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How Airplanes Punch Holes in the Sky

By Michael D. Lemonick

Hole-punch clouds, such as this one, can result when aircraft fly through clouds
containing supercooled water droplets.
Photo credit: NCAR

How did this happen? The crazy-looking cloud formation in the photo above isn’t a still from a sci-fi movie. It’s not Photoshopped. It’s quite real.

It’s also totally artificial, which requires a bit of an explanation.

Since at least as early as the 1940s, meteorologists have been noticing formations like this, and it wasn’t long before they figured out that aircraft were probably involved somehow — perhaps by creating a pressure wave as they passed through, or by heating the clouds and evaporating them.

By the 1980s, says Andrew Heymsfield, a scientist with the National Center for Atmospheric Research (NCAR) in Boulder, Colorado, the holes had become more common, and the explanation had become clearer: as planes punch through cloud decks that have particular characteristics, the air is compressed, then expands and cools (just like the coolant in an air conditioner). The cooling forces water droplets to freeze into tiny ice particles; these in turn act as seeds around which raindrops or snowflakes can form. The clouds then ‘rain out’ or ‘snow out’, leaving a hole in their wake. (Not everyone buys this theory, as a headline from The Sun makes clear.)

That’s the theory, anyway. But now Heymsfield has the smoking gun (here’s a press release from NCAR), so to speak. Back in 2007, he and some colleagues flew their research aircraft through a snow squall west of Denver. They checked later with ground radar, and learned that the band of snow was oddly shaped — about 20 miles long, but only about 2½ miles wide — and it had appeared and disappeared quite abruptly, leaving a couple of inches of snow in its wake. Then they checked the cameras on their plane, and discovered a hole in the clouds, something like the one above, except that it was sandwiched between solid cloud decks. You wouldn’t have seen it from the ground.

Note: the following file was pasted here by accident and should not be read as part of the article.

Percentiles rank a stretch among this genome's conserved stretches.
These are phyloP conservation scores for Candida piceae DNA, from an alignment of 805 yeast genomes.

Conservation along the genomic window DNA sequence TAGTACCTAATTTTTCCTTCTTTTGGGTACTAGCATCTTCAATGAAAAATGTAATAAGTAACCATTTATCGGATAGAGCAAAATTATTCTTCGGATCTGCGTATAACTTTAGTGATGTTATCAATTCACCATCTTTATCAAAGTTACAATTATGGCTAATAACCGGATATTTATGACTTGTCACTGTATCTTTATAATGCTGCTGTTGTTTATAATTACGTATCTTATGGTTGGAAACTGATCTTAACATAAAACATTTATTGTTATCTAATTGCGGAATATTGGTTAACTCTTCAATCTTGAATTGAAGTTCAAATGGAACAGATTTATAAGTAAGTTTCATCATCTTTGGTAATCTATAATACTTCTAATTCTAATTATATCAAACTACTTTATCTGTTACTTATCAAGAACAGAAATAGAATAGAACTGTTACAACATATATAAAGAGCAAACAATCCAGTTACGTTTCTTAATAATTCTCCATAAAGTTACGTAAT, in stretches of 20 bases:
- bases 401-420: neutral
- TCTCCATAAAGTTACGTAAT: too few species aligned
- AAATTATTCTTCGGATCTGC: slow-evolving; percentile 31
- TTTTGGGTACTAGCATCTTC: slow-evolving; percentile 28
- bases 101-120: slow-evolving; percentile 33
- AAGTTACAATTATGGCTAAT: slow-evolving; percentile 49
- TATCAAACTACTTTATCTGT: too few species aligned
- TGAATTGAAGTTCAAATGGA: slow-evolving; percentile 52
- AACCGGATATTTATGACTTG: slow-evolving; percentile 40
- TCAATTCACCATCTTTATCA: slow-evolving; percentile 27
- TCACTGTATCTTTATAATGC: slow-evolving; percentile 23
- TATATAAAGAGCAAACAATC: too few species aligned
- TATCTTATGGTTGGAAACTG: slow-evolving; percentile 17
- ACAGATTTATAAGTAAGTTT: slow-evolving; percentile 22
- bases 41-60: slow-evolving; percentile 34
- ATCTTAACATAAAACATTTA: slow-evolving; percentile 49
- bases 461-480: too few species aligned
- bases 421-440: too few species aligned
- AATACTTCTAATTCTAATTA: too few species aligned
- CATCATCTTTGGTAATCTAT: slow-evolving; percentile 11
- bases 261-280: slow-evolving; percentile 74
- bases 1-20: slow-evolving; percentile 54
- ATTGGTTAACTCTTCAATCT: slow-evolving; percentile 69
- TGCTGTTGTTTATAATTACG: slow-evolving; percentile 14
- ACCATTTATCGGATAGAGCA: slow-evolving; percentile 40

You might not have seen it from a satellite either — such holes are often hidden entirely. But that’s not the case in this image from space, centered over the Texas-Louisiana border. Just about every one of the spots, big or small, is a hole punched by an ascending or descending plane. Some of the lines are also caused by planes traveling through the clouds at a constant altitude. “You can probably see around 50 of these artifacts in the image,” Heymsfield said.


This image, captured by the Moderate Resolution Imaging Spectroradiometer (MODIS)
on NASA’s Terra satellite shows shows up to 50 "hole-punch" features in clouds above
Oklahoma, Arkansas, Louisiana, and Texas. Photo credit: NASA.

The holes don’t just close up right away, either. “We’ve tracked some of them [by satellite] for up to five hours,” Heymsfield said.

If this phenomenon were just an example of gee-whiz science, the paper Heymsfield and four co-authors published about it in the Bulletin of the American Meteorological Society would be fascinating enough. But it turns out that it has military implications as well. Heymsfield has consulted with Boeing on how to fly jets so as not to leave marks in the sky. “Military aircraft,” he notes, “really don’t want to visible. On [the day the satellite image was taken] we saw a fantastic trail from a B-52.”

The study also emphasizes once again that one of our most natural instincts is simply wrong. The Earth is so enormous, and we’re so puny, that it seems impossible that human activity could alter the planet in any significant way. That’s one serious barrier to taking action on climate change in particular, and on environmental problems in general. 

Unfortunately, there’s plenty of evidence showing how wrong our instincts are. Oil spewing into the Gulf, another set of record warm temperatures, and endangered species wherever we look are just a few examples. Holes punched in clouds can now be added to the list of human modifications of the environment around us — even if the results do look like science fiction.

NCAR researcher Andrew Heymsfield discusses the aircraft-induced cloud modification study.
Video credit: NCAR.